Trade Credit Contracts

36 Pages Posted: 25 May 2010

See all articles by Leora F. Klapper

Leora F. Klapper

World Bank; World Bank - Development Research Group (DECRG)

Luc Laeven

European Central Bank (ECB); Centre for Economic Policy Research (CEPR)

Raghuram G. Rajan

University of Chicago - Booth School of Business; International Monetary Fund (IMF); National Bureau of Economic Research (NBER)

Multiple version iconThere are 4 versions of this paper

Date Written: May 25, 2010


This paper provides new evidence on the unique role of trade credit and contracting terms as a way for both sellers and buyers to mange business risk. We use a novel and unique dataset on almost 30,000 supplier contracts for 56 large buyers and over 24,000 suppliers in Europe and North America. Our sample of buyers and suppliers include firms of varying size, investment grade, and sectors. We find evidence in support of four important, and not mutually exclusive, reasons for trade credit: 1) As a method of financing; 2) As a means of price discrimination; 3) As a bond assuring buyers of product quality; and 4) As a screening mechanism to gauge buyer default risk. In particular, we find that the largest and most creditworthy buyers receive contracts with the longest maturities, as measured by net days, from smaller, investment grade suppliers. In comparison, early payment discounts seem to be used as a risk management tool to limit the potential nonpayment risk of trade credit. In particular, early payment discounts are generally offered to smaller, non-investment grade buyers. Our results suggest that contract terms are jointly determined by supplier and buyer characteristics.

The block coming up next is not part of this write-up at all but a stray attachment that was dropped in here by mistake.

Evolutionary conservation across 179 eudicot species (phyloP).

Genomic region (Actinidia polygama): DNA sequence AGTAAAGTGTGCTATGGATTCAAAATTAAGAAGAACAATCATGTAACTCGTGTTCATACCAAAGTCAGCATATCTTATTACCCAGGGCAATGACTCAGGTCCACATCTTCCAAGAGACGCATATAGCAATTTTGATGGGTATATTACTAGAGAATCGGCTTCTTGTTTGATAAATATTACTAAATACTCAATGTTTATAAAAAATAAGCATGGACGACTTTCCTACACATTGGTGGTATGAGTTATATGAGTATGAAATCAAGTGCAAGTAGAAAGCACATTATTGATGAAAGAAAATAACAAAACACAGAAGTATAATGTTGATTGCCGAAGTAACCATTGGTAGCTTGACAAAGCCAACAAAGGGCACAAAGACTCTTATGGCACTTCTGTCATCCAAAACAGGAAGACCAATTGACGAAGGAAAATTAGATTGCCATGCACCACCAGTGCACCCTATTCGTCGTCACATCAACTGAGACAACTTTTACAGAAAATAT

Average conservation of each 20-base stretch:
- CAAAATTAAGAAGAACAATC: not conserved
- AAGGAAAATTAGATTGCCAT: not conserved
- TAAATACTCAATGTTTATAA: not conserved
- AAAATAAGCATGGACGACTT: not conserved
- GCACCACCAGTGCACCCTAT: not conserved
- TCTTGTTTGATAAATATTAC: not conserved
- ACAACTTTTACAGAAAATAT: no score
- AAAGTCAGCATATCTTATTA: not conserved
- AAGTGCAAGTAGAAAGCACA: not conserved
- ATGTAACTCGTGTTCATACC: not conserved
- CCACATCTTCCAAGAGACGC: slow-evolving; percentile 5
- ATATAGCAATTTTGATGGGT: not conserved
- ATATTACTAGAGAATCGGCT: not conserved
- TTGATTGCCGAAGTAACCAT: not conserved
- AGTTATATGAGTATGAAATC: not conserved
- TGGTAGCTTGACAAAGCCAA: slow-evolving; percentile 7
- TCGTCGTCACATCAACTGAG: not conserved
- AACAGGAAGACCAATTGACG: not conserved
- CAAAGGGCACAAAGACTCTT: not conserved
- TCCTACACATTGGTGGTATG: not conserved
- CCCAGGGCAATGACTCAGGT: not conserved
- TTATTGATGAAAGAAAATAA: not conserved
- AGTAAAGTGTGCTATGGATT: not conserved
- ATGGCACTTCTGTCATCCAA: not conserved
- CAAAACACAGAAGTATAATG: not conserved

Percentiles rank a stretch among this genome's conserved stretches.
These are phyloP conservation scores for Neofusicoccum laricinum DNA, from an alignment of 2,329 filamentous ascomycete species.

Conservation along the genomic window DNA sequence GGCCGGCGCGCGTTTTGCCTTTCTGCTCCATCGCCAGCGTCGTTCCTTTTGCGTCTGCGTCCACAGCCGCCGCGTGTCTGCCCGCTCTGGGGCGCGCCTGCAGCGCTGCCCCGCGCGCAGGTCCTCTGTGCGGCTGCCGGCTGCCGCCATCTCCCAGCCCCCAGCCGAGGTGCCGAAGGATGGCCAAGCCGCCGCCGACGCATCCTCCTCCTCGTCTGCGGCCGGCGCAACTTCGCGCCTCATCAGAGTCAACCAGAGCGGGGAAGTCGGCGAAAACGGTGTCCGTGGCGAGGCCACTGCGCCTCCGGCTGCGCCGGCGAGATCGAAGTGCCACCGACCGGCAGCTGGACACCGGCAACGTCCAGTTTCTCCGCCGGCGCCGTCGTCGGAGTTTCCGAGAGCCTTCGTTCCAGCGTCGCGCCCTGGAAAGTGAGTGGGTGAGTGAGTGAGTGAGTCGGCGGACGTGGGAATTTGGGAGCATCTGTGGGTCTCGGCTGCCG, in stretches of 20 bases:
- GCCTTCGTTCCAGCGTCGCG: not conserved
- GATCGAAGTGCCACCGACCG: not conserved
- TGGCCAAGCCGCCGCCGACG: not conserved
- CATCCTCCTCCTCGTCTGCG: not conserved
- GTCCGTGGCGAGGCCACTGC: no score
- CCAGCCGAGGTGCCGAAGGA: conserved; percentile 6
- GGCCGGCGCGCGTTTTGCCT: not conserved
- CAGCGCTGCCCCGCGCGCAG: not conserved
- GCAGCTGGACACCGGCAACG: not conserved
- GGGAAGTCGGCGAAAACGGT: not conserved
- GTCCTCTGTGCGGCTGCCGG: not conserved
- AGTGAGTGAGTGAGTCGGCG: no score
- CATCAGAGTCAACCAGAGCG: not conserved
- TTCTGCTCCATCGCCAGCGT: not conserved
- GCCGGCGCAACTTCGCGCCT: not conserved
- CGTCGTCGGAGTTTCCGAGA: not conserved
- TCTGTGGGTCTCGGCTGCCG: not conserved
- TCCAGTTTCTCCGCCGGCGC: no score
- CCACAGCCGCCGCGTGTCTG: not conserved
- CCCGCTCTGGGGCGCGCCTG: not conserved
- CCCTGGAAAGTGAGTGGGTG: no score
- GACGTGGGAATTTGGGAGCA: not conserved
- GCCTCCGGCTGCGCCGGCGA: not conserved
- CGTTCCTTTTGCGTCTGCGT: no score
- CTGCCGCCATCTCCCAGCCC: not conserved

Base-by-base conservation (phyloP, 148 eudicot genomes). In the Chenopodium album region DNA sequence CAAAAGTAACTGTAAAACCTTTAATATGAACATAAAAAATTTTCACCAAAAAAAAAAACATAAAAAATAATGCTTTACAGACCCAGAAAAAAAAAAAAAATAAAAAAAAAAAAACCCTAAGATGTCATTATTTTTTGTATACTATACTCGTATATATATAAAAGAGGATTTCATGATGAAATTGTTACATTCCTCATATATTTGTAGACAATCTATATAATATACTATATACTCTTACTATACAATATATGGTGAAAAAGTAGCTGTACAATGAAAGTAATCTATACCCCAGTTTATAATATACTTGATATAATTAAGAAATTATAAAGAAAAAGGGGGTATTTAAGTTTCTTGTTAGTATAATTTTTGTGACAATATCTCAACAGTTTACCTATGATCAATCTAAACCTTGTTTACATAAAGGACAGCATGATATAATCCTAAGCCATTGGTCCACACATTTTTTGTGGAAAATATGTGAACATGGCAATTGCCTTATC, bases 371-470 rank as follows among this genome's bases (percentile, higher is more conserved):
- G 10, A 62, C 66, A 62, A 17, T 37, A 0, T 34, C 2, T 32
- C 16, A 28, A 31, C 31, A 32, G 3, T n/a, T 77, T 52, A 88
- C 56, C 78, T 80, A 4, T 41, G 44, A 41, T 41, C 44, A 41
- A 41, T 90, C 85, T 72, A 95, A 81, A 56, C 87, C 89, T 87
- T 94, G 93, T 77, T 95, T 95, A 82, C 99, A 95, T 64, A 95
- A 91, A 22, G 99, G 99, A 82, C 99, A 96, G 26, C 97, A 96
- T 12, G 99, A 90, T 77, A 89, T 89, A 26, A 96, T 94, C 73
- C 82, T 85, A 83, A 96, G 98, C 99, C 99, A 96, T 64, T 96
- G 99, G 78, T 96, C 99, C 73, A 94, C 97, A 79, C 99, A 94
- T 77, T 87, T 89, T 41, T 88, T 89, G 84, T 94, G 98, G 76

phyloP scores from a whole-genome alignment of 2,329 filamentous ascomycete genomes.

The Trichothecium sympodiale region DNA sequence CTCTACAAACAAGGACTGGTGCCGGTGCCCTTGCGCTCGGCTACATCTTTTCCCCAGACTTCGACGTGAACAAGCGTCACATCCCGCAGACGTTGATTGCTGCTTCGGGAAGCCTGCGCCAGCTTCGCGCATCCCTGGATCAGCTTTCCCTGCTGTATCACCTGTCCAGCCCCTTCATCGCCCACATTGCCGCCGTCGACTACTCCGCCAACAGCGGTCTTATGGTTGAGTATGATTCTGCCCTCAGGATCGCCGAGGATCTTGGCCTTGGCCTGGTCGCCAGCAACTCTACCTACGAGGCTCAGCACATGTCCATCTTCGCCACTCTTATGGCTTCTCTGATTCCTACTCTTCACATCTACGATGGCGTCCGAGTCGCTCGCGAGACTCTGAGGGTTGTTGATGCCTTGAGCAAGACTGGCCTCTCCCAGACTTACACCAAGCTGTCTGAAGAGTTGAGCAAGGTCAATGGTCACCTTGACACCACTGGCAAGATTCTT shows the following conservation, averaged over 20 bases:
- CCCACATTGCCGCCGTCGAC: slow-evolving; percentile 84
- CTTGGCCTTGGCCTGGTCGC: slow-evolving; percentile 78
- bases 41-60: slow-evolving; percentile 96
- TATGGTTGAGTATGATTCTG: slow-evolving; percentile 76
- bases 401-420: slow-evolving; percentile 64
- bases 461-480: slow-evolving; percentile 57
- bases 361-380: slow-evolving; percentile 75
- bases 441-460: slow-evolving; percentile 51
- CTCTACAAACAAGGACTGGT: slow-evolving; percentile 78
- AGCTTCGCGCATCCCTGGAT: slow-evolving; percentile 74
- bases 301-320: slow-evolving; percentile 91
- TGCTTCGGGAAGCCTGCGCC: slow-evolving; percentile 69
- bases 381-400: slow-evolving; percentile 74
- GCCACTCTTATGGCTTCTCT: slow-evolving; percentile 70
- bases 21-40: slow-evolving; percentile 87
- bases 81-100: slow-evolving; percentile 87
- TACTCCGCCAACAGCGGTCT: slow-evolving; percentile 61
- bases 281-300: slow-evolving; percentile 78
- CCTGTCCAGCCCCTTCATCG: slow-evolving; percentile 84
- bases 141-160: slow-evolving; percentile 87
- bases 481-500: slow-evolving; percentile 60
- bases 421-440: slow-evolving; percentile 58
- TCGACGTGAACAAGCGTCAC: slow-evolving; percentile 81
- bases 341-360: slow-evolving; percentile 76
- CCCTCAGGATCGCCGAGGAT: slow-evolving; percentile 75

Keywords: Trade Credit, Capital Structure, Contract Theory, Risk Management

JEL Classification: G32

Suggested Citation

Klapper, Leora F. and Laeven, Luc A. and Rajan, Raghuram G., Trade Credit Contracts (May 25, 2010). Available at SSRN: or

Leora F. Klapper

World Bank ( email )

1818 H Street, N.W.
Washington, DC 20433
United States
202-473-8738 (Phone)


World Bank - Development Research Group (DECRG)

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Luc A. Laeven (Contact Author)

European Central Bank (ECB) ( email )

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Centre for Economic Policy Research (CEPR)

United Kingdom

Raghuram G. Rajan

University of Chicago - Booth School of Business ( email )

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Chicago, IL 60637
United States
773-702-4437 (Phone)
773-702-0458 (Fax)

International Monetary Fund (IMF) ( email )

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United States

National Bureau of Economic Research (NBER)

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Cambridge, MA 02138
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773-702-9299 (Phone)
773-702-0458 (Fax)

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